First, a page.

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Over 1,521 persons died from herdsmen crisis in 2020 – Amnesty International

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Global human rights group, Amnesty International has reported that more than 1,500 people died from farmers-herders crisis, and attacks from arms-wielding bandits fast becoming terrorists.

Amnesty Internation disclosed this in a 2020 annual report published on Wednesday.

In the report, the global rights group claimed the Nigerian government for failing to “promptly, thoroughly and effectively investigate allegations of human rights violations and abuses” or investigate suspected perpetrators of crimes.

“In the north-western and north-central regions, over 1,500 people died in inter-communal violence and bandit attacks. Everywhere, excessive use of force resulting in unlawful killings, and torture and other ill-treatment were widespread. The fate of hundreds of Islamic Movement of Nigeria (IMN) members who disappeared in 2015 remained unknown,” the report says partly.

It continues, “In Nigeria, brutal policing has resulted in security forces killing people for protesting in the streets, demanding their rights and calling for accountability. Both the armed group Boko Haram and Nigerian security forces continued to commit serious crimes in the north-east, including war crimes and likely crimes against humanity.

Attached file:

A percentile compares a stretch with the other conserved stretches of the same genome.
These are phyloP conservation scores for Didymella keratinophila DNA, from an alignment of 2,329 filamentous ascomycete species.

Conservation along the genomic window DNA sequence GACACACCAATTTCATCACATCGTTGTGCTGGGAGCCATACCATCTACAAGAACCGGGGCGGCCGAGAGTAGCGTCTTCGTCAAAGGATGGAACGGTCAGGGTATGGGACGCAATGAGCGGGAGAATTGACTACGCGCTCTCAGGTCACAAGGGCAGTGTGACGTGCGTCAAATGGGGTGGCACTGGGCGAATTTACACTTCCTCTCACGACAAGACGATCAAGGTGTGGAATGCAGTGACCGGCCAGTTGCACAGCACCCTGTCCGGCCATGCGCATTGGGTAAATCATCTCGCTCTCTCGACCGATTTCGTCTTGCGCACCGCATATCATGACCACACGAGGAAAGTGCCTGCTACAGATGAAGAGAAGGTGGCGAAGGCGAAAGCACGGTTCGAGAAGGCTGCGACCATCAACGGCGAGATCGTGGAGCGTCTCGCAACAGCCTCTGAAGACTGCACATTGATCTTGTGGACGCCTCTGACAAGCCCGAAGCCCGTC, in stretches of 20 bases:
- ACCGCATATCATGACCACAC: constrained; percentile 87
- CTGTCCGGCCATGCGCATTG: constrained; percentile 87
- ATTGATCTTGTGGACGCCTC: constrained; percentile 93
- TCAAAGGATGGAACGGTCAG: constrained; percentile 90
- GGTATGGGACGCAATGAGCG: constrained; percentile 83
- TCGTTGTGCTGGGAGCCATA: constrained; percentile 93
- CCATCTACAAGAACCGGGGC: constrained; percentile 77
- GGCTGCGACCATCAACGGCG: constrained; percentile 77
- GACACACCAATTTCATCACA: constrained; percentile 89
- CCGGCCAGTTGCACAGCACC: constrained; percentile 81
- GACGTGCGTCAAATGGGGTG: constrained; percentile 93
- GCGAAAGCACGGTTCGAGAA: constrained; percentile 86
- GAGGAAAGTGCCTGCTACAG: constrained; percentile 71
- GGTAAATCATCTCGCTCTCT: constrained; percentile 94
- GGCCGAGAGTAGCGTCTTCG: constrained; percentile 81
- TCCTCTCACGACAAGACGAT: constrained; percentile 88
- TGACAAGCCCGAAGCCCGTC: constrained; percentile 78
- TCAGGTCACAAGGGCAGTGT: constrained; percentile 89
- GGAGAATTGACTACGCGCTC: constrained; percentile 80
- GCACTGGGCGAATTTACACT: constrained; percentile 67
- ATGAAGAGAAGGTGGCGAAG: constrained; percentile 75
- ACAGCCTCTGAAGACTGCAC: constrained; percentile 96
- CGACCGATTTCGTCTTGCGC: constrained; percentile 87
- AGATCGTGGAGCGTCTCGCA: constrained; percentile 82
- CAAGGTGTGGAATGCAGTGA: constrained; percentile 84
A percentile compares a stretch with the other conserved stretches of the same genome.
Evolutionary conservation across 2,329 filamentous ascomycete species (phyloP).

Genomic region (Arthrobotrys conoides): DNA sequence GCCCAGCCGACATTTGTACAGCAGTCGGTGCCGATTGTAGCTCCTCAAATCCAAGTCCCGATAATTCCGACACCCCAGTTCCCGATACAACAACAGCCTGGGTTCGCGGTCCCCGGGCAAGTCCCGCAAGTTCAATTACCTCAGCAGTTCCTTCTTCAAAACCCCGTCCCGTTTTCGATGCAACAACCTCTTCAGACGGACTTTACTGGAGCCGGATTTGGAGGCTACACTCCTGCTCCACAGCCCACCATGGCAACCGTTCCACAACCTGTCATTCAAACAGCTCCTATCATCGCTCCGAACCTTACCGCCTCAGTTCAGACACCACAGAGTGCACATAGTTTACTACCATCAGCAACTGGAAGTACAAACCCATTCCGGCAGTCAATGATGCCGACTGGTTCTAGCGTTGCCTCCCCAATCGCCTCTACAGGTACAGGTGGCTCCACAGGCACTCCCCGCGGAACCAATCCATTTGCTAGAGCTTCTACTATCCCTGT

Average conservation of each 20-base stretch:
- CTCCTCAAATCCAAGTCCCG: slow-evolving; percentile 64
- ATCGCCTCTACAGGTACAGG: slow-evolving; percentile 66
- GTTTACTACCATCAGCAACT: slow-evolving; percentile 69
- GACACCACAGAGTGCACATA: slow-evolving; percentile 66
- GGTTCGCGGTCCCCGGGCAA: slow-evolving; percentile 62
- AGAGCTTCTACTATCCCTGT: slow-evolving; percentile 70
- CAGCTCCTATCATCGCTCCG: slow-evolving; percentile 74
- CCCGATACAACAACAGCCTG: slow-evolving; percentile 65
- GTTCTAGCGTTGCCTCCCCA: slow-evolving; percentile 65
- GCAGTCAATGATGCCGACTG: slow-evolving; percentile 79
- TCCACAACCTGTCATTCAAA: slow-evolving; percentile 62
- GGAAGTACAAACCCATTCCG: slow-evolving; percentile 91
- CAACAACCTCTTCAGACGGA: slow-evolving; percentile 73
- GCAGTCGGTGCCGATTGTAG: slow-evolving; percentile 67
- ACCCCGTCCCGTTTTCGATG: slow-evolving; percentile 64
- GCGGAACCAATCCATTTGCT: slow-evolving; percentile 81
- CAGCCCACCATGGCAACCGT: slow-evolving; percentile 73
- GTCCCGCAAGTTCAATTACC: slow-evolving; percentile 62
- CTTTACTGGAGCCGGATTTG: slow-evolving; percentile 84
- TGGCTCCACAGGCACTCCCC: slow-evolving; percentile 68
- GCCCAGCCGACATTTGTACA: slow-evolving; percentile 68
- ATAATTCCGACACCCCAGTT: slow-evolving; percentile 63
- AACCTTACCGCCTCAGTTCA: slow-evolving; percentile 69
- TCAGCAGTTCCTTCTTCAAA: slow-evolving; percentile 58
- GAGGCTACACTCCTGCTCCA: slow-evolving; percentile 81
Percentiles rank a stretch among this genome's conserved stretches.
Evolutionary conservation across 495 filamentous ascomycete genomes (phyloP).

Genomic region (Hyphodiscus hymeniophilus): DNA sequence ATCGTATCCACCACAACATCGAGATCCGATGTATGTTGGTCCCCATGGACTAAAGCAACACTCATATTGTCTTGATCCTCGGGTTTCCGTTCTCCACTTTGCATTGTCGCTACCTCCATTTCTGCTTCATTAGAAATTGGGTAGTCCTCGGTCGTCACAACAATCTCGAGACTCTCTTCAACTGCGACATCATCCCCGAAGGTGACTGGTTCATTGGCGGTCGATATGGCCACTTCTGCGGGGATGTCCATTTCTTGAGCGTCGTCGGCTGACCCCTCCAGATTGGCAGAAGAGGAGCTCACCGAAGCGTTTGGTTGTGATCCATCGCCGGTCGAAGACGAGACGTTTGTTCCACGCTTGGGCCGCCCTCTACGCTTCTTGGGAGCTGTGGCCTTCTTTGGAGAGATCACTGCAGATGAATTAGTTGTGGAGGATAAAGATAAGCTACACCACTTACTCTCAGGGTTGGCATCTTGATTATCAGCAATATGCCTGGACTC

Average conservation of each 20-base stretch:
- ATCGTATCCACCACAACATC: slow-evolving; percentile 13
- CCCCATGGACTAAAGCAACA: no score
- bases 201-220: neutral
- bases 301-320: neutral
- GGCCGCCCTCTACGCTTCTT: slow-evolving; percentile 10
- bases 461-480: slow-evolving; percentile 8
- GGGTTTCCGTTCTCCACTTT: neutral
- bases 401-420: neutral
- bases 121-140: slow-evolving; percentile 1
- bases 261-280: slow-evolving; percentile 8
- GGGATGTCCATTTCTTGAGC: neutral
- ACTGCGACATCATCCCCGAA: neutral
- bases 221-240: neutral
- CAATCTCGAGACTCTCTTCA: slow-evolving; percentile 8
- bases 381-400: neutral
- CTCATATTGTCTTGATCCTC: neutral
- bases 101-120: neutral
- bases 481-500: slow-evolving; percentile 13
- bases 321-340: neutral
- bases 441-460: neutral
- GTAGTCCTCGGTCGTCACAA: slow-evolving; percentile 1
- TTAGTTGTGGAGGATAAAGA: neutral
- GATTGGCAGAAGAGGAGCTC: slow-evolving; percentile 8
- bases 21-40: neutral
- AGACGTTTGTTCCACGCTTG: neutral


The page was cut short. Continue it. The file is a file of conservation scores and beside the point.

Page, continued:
“Government forces carried out indiscriminate attacks against villages and continued to detain thousands in inhumane conditions. Everywhere, excessive use of force resulting in unlawful killings, and torture and other ill-treatment were widespread.”

The report further said that international institutions such as the International Criminal Court and UN human rights mechanisms set up to hold states and individual perpetrators to account were wrestled into political deadlock by leaders seeking to exploit and undermine collective responses to human rights violations.

The organisation calls for more international cooperation to win the war against the pandemic. It says G20 members and international financial institutions must provide debt relief for the poorest 77 countries to respond and recover from pandemic.

“We are at a crossroads. We must release the shackles that degrade human dignity. We must reset and reboot to build a world grounded in equality, human rights, and humanity. We must learn from the pandemic, and come together to work boldly and creatively so everyone is on an equal footing,” it stated.

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